The family of a knife-wielding suicidal man who was fatally shot by Santa Maria police has taken the first step toward a lawsuit, seeking at least $3 million in damages and better training for officers, their attorneys said Wednesday.
Fresno-area civil rights and criminal defense attorneys Eric Schweitzer and William “Bill” Schmidt held a press conference in a Santa Maria hotel Wednesday to speak about the July 20 shooting that led to the death of 31-year-old Javier Garcia Gaona.
He was shot and killed at South Broadway and Enos Drive after reportedly lunging toward police, who had fired less-than-lethal beanbag and sponge rounds that failed to subdue him.
“We believe the killing was completely unnecessary, and we base this conclusion on the statements of eyewitnesses as well as much of the video that was shot at the scene,” Schweitzer said.
Last week, the attorneys submitted a claim against the city, the first step toward a lawsuit. If the city rejects the claim, as happens in most cases, a lawsuit likely will be filed in federal court.
“The family is seeking justice,” Schmidt said. “This isn’t just about money. They want to see training of the officers in the Police Department so this doesn’t happen to anybody else again.”
City officials declined to comment on the possible lawsuit.
“Since the victim’s family is now seeking to litigate this matter, unfortunately we are not in a position to comment at this time,” said Philip Sinco, assistant city attorney.
The family’s attorneys contend Gaona was not violent, but was “obviously disoriented and distraught.”
Instead of walking toward officers, the attorneys claim, the man was “dazed and stumbling” from being hit by beanbag rounds.
Schweitzer called the police practices “highly questionable” and said the situation was static because police had time, multiple officers at the scene and had contained the man against a Foods Co sign.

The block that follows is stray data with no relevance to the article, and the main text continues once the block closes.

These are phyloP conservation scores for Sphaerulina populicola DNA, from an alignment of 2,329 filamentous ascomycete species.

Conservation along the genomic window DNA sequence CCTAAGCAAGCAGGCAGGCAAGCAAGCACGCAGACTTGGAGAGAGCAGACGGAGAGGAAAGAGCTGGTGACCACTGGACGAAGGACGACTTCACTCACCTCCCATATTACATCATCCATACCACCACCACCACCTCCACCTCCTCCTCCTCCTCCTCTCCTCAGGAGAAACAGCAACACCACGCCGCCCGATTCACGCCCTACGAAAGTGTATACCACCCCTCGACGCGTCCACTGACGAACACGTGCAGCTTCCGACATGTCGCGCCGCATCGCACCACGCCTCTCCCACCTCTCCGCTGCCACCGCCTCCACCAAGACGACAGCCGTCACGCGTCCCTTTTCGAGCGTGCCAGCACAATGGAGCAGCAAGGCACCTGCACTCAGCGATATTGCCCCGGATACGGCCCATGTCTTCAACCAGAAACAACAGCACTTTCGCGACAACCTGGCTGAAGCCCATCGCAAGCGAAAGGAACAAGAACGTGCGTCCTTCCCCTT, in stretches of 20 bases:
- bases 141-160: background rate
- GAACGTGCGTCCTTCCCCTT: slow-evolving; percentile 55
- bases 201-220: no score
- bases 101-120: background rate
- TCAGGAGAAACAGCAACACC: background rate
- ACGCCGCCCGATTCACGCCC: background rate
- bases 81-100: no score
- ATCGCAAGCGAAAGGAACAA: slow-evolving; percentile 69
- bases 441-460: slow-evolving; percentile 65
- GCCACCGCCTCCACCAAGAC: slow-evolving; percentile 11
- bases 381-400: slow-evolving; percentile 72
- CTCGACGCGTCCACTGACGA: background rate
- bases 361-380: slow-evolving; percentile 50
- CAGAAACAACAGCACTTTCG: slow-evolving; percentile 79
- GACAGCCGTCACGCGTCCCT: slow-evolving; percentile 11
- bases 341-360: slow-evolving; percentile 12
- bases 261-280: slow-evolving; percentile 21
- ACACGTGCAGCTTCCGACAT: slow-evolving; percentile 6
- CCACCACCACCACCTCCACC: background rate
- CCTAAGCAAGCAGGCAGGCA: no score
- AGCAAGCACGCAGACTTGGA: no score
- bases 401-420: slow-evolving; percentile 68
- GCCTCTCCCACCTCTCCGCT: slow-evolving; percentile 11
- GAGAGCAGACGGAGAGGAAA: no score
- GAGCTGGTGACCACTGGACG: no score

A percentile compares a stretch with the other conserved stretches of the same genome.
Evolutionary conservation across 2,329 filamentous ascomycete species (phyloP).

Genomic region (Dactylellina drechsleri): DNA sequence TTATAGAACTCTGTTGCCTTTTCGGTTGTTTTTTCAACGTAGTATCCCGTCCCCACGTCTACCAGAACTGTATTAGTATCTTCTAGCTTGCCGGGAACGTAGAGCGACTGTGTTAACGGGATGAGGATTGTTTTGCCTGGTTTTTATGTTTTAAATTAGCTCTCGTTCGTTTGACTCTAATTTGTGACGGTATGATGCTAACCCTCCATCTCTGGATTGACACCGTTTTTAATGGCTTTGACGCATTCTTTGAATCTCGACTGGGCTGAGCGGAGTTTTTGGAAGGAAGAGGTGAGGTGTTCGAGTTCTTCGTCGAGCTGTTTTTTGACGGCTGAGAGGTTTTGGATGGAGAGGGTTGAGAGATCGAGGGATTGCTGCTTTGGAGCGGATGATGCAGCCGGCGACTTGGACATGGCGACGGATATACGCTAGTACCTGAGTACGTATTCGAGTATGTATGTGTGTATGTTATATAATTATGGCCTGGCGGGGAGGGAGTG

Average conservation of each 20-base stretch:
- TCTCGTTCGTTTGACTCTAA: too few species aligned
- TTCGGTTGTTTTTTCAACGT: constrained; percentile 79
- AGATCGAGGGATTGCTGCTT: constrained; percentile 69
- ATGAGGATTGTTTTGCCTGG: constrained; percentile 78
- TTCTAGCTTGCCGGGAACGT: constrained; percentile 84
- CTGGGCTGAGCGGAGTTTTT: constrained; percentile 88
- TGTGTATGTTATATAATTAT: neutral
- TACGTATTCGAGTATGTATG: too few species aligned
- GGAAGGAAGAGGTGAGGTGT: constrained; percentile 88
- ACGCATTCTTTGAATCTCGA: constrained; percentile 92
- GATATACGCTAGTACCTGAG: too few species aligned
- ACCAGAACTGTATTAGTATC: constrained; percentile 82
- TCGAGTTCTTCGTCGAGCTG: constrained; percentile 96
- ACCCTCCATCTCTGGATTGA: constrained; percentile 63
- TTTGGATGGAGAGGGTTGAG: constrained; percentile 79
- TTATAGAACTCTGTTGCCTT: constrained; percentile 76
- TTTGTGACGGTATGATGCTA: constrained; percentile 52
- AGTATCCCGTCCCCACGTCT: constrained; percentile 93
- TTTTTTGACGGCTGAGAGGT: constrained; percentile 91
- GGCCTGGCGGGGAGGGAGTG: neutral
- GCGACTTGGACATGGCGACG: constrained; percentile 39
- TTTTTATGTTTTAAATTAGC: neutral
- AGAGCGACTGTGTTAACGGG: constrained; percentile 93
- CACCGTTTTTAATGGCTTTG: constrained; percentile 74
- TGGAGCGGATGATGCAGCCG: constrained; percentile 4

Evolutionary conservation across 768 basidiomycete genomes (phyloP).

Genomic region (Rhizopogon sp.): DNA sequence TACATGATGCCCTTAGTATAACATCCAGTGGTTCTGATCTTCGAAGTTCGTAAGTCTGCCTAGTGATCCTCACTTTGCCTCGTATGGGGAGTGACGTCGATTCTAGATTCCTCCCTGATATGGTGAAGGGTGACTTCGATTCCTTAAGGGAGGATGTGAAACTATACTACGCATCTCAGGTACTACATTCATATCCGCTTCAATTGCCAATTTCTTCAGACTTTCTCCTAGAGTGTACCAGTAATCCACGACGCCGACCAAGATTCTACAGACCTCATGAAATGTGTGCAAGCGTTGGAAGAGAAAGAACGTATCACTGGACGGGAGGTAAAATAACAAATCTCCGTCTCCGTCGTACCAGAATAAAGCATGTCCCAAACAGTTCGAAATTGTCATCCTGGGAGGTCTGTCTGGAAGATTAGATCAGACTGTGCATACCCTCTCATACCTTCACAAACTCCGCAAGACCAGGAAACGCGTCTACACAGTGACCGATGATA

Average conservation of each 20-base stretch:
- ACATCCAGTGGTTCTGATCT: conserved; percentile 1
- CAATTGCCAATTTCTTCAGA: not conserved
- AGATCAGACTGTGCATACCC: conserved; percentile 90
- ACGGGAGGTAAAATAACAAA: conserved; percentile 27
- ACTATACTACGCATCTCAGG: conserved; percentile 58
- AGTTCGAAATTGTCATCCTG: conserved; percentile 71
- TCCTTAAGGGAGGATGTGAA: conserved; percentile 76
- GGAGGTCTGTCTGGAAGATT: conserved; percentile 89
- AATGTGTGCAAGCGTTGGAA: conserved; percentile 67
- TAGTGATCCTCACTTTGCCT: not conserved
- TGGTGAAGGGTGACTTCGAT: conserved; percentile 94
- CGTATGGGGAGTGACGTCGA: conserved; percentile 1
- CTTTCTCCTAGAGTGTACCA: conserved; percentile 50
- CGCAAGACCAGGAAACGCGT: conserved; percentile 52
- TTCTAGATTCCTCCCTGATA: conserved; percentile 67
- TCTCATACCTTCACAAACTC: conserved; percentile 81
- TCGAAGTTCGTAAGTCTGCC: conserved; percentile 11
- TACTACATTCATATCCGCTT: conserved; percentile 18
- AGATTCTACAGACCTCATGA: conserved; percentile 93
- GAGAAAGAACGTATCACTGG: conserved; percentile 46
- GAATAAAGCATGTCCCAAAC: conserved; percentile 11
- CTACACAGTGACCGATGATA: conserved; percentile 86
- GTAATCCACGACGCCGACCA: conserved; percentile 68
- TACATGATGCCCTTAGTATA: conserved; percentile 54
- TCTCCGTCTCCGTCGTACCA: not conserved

You’d think in the year 2016, with modern police practices and all the resources that were on scene, a better outcome could have been achieved.
Defense attorneys Eric Schweitzer
The morning standoff that led to the fatal shooting attracted dozens of spectators, who gathered at the intersection where two busy grocery stores and other businesses are located.
The attorneys asked why police didn’t use a Taser, although police made statements after the shooting saying a stun gun is less effective at greater distances.
Spectators said the man made stabbing motions to his torso and neck, but the attorneys maintain the videos don’t show he was bleeding and claim he was unharmed.
While police used an FBI-trained negotiator, the attorneys contend police should have summoned a mental health professional or a family member.
“You’d think in the year 2016, with modern police practices and all the resources that were on scene, a better outcome could have been achieved,” Schweitzer said.
The attorneys have been involved in similar cases throughout California, Schmidt said.
“Javier, if he threatened anybody, it was only himself,” Schmidt said. “In our view, and it’s early in the investigation, the officers were not in any type of danger. They overreacted, and we saw what we call ‘contagious fire.’ ”
Gaona was the oldest of five siblings who loved to play with his nephews, his sister April Garcia said.
He reportedly suffered from bouts of depression, the attorneys said.
Officers reportedly fired more than a dozen shots, including those from less-lethal weapons.
Shortly after the shooting, police said three officers fired their service weapons at Gaona after the less-than-lethal weapons, including bean bag rounds, failed to subdue him.
The attorneys said they are conducting a parallel investigation into the shooting.
As is standard in these cases, the Santa Barbara County Sheriff’s Office is investigating the officer-involved shooting to determine whether it was justified. Once completed, that investigation will be reviewed by the Santa Barbara County District Attorney’s Office.